The structure most often captured by architectural photographers is nicknamed the “Tower on the Plains,” the Nebraska State Capitol features a 400-foot tower. — From its observation deck on the 14th floor the public can enjoy spectacular views of the city . Architect Bertram Grosvenor Goodhue was the designer of the tower, which opened its doors in 1920.

Landscape architect Ernst H. Herminghaus designed the surrounding gardens in 1933.  Prime views of the tower from a distance of several blocks were offset by a quartet of views oriented towards the corner pavilions. The Capitol building joined the registrar of National Historic Landmarks in 1976 and its extent broadened in 1999.

The building’s architecture and art have long been a source of pride to Nebraskans.

Architectural Institute of America, Nebraska honored Dan Worth, FAIA, principal with BVH Architecture in Lincoln, with its highest award for  his distinguished work in historic preservation.

With more than 250 National Park Service preservation projects under his belt, Worth was awarded the Harry F. Cunningham Gold Medal for Architectural Excellence.

Perhaps Worth’s most notable project in Nebraska is the exterior restoration of the Lincoln State Capitol, where Worth developed a unique experimental approach to revealing and remediating deterioration of the limestone facade.

Stuhr Museum of the Prairie Pioneer

Architectural photographers will find lots of interesting angles to capture the contemporary interior design. The beautiful symmetry of the curved staircases, the interesting use of glass and steel balustrades, water features and more. BVH Architecture provided the engineering and architectural services to assemble an extensive master plan for the rehabilitation and restoration of the Stuhr Museum of the Prairie Pioneer. The Museum is located in Grand Island, Nebraska.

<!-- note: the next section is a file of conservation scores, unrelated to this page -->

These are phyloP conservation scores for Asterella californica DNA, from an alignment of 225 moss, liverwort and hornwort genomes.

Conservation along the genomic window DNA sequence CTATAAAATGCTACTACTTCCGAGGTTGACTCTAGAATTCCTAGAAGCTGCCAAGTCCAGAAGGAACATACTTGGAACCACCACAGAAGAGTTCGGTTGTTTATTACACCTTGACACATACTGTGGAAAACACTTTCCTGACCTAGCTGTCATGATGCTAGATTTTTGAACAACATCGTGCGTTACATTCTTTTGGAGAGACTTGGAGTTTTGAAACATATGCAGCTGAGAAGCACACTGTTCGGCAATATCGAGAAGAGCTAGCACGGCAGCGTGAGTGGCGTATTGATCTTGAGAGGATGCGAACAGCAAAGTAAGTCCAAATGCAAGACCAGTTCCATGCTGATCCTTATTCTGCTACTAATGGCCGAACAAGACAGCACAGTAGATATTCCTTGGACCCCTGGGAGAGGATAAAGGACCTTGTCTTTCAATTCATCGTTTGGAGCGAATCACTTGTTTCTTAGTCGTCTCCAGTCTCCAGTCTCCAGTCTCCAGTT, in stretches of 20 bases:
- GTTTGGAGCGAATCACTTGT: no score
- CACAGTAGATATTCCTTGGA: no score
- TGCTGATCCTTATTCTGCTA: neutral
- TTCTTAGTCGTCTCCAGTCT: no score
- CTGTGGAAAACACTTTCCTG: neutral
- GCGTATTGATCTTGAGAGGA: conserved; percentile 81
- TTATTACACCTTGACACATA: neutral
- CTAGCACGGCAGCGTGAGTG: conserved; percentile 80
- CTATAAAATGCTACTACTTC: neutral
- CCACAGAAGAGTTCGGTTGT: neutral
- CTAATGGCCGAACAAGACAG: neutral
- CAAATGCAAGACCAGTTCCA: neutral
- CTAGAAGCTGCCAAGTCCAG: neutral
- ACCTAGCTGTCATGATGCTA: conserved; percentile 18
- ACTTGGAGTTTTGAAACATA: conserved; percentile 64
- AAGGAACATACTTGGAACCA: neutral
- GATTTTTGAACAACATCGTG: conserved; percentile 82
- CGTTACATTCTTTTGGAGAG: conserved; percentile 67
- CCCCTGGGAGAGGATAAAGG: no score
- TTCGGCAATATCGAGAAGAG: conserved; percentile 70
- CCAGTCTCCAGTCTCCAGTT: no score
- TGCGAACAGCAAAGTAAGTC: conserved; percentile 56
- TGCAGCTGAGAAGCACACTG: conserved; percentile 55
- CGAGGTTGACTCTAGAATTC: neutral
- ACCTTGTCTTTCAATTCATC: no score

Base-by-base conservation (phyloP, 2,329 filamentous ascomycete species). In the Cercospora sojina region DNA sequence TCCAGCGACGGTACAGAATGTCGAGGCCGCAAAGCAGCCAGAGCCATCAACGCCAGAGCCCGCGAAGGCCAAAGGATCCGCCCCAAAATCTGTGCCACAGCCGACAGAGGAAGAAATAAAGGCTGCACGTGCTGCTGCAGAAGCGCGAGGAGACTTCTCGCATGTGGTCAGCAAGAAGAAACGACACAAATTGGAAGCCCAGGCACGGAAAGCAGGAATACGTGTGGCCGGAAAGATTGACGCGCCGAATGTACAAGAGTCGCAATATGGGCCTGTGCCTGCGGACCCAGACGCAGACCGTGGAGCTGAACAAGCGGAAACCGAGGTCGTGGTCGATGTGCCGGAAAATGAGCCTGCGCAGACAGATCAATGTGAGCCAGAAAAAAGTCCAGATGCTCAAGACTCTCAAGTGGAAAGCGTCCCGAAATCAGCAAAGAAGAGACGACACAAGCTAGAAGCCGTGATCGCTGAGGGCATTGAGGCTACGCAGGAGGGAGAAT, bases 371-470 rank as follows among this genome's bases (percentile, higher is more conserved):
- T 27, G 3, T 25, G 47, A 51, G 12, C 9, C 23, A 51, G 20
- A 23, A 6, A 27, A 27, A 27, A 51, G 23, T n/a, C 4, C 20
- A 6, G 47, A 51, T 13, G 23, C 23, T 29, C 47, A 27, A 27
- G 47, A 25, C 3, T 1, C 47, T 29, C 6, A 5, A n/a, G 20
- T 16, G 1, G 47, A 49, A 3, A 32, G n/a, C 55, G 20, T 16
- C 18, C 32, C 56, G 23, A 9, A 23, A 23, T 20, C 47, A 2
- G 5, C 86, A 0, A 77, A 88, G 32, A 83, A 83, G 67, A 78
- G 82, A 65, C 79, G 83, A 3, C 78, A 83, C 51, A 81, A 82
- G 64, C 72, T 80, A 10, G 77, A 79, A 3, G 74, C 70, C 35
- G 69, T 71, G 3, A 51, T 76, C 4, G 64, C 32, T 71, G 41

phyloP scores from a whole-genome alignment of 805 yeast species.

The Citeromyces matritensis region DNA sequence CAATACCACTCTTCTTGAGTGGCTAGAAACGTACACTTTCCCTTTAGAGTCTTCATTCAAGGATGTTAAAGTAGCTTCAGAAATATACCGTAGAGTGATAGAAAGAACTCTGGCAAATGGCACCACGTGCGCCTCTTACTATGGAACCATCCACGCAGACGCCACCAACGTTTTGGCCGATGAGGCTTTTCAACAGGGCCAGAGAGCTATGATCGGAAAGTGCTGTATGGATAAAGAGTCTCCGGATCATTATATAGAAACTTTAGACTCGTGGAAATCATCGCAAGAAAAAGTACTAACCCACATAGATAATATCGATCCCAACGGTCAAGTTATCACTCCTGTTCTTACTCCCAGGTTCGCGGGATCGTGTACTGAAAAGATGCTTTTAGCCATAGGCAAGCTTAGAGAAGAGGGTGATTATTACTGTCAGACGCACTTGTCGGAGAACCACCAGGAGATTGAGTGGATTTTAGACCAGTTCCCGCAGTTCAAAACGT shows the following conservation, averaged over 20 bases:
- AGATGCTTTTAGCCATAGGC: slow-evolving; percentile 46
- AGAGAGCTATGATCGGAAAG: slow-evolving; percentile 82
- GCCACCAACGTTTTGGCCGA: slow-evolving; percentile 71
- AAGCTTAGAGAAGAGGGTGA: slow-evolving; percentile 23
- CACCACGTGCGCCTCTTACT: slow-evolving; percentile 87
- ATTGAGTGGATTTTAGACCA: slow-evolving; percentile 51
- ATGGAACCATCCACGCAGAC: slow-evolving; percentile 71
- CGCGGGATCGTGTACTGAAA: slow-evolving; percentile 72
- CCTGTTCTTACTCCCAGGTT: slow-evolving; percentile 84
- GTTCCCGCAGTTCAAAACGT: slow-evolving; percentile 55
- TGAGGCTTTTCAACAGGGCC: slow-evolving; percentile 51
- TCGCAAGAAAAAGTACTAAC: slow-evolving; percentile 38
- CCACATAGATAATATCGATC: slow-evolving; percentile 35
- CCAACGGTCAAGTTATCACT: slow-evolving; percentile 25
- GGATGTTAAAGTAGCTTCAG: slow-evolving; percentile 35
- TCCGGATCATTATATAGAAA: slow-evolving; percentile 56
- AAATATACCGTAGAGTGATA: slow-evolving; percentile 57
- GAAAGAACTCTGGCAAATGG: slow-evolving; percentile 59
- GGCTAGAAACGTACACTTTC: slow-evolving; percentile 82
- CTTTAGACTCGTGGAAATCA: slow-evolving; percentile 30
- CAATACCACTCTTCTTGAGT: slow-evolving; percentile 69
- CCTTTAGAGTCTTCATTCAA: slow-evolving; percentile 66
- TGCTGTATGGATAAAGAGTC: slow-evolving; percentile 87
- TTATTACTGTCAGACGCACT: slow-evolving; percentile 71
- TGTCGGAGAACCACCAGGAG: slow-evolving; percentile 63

The museum and surrounds were designed in 1963 by acclaimed modernist architect Edward Durell Stone and his only remaining building in Nebraska.

A collaborative effort, engaging the museum staff, foundation and governing board was deployed to ascertain the museum’s future requirements for collections and interpretation. Critical to the goals and mission of the museum was to craft a sensitive architectural design that not only retained the museum’s identity as a Nebraska landmark but also represented its importance as a cultural center in the community. The ambitious plan included restorative recommendations for the building exterior, structural stabilization, interior finishes, as well as HVAC, fire protection, accessibility updates and life safety modifications.The museum became included in the National

 Joslyn Art Museum, Omaha

Architectural Photographers who appreciate Art Deco will enjoy capturing this truly beautiful Art Deco building, commissioned in 1931 by Sarah Joslyn, it commemorates George Joslyn, her late husband.In the late 30s it came to fame when listed as one the country’s finest 100 buildings.    it remains Nebraska’s largest art museum and is considered one of the loveliest Art Deco buildings in the U.S.

The Walter and Suzanne Scott Pavilion, is a 58,000 square-foot addition that completed in 1994.

The pavilion represents the first U.S. commission by acclaimed British architect Norman Foster (Lord Norman Foster of Thames Bank).

Included in the Museum are galleries, a concert hall, education technology showcase, fountain court, lecture hall and classrooms.Sculpture and Discovery Gardens were added in 2009.